This perspective, allowed by working on a project for a long time, also allows the film maker time to understand what they have witnessed: 'If you film something in six weeks, edit it in six weeks and put it on the air at the three month mark, you have no clue what you just saw. It is functionally impossible to have any insight in that kind of speed'.

The additional device that Fox uses to add layers to her films is the interviews with none family members about specific incidents which allows one story to be told from a variety of points of view. For example, in the final episode, the memory of friends and family about Karen and Bill's early relationship raises questions about their own version of events. In one brilliant episode, when Cicily and fellow students spend a semester in Nigeria and the students split along race grounds, Cicily as a mixed race woman gives us one perspective, but other students give us their side of the story.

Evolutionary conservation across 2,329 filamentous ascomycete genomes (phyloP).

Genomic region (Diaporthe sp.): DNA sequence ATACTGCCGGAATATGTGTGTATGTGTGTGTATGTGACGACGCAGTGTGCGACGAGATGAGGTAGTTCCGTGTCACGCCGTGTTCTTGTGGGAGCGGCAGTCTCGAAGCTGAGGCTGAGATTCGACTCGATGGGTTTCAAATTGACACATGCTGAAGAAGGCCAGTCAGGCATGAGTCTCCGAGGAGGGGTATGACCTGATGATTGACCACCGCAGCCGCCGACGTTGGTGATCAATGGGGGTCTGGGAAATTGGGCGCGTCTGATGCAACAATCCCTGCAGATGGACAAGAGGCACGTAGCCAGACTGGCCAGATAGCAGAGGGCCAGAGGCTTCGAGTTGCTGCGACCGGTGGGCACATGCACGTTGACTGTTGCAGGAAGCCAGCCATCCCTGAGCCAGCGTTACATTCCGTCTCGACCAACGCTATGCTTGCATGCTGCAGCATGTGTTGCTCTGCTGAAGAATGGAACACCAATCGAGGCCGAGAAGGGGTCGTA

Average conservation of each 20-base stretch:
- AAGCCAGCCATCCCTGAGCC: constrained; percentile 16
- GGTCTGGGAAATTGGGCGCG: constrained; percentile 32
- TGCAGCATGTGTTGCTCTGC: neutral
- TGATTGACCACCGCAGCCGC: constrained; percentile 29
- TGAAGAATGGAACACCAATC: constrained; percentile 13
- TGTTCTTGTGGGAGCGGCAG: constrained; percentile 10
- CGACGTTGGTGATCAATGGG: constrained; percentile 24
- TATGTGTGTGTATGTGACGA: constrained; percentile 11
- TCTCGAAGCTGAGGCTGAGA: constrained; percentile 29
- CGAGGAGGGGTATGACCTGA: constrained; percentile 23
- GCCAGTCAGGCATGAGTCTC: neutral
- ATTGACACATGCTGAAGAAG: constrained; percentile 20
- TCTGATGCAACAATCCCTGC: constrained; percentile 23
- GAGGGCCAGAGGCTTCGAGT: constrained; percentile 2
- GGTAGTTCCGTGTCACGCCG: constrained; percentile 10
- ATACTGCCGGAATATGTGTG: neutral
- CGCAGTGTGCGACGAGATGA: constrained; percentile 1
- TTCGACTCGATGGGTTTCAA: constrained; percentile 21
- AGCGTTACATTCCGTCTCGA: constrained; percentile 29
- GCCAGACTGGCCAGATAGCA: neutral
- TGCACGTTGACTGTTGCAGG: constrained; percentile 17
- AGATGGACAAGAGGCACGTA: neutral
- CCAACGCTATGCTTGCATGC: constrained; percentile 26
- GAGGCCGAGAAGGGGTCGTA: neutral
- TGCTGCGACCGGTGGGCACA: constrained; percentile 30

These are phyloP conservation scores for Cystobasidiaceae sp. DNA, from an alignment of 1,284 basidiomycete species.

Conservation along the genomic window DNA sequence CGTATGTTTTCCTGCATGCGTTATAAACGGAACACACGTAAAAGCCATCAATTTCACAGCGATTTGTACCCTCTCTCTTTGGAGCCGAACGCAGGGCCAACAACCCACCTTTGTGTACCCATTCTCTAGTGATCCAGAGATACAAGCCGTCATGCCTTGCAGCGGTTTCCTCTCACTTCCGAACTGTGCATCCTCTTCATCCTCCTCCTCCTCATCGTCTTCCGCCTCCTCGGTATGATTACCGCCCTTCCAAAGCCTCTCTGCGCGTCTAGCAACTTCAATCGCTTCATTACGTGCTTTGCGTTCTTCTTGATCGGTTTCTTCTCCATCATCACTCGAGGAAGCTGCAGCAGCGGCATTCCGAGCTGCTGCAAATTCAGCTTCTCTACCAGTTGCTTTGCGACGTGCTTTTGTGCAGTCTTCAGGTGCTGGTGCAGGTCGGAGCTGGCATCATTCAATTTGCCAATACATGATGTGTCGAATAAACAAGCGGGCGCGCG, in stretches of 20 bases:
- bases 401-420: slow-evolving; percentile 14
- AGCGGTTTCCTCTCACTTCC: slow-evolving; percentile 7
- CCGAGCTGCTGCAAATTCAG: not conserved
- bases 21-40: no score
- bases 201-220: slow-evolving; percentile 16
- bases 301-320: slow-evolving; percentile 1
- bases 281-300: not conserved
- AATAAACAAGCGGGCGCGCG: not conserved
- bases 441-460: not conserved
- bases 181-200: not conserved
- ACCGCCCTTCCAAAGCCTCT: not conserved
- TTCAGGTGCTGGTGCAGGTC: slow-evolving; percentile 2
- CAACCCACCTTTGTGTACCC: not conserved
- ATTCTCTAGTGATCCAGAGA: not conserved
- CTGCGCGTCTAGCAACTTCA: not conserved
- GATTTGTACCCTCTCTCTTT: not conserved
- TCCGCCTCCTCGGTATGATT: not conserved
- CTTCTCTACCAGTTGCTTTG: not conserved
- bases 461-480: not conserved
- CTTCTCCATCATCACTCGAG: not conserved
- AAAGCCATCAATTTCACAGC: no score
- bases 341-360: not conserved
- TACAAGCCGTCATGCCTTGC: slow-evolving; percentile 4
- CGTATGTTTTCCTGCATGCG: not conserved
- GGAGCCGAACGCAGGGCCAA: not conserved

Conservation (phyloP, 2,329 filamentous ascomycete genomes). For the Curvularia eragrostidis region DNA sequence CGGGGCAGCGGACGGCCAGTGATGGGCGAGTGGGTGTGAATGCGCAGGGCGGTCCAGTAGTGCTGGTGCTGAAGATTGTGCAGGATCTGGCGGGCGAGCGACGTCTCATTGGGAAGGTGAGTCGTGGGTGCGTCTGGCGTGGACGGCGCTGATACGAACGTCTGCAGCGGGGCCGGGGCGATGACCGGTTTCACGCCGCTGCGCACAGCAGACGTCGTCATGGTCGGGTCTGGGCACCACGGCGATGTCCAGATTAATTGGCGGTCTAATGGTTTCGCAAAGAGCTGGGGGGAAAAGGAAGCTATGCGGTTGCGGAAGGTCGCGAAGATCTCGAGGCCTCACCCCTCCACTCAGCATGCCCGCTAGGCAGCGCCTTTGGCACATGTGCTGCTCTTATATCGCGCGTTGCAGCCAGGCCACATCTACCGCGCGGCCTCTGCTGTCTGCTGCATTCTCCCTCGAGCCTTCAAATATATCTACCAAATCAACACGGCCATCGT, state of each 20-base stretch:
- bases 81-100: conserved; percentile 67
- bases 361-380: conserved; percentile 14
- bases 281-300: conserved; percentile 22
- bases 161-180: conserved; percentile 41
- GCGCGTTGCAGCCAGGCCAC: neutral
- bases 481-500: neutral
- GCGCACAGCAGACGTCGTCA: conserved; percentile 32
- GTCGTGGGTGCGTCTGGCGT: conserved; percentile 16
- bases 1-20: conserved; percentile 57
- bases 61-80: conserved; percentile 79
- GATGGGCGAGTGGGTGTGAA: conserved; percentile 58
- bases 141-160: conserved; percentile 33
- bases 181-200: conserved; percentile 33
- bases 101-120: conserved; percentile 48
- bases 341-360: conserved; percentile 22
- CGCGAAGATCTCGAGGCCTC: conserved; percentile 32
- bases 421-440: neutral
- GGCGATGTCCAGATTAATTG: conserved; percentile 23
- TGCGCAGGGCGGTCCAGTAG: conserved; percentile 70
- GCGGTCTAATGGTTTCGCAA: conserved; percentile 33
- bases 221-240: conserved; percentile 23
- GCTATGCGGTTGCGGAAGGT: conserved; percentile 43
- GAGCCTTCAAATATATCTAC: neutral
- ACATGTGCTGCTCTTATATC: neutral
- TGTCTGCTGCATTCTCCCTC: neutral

Fox hopes all of these devices allow her to arrive at some type of truth. She is worried that TV has become such an extremist representation of good in bad, that we may be loosing our sense of truth. She is aware that all films are constructions, but warns against bending the truth to fit the form. Her respect for finding the truth is refreshing- she feels one has to have 'a certain humility before reality - one doesn't use reality to express one's ego' and she is wary of an arrogance or over confidence in assuming that any film is the whole truth. She knows that this is not the Wilson Sims lives but rather a replication, and then only at a specific point in their lives: 'If their lives are made up of 360 degrees, this is maybe one degree. Hopefully that degree is truthful to the whole. But it's an effort.'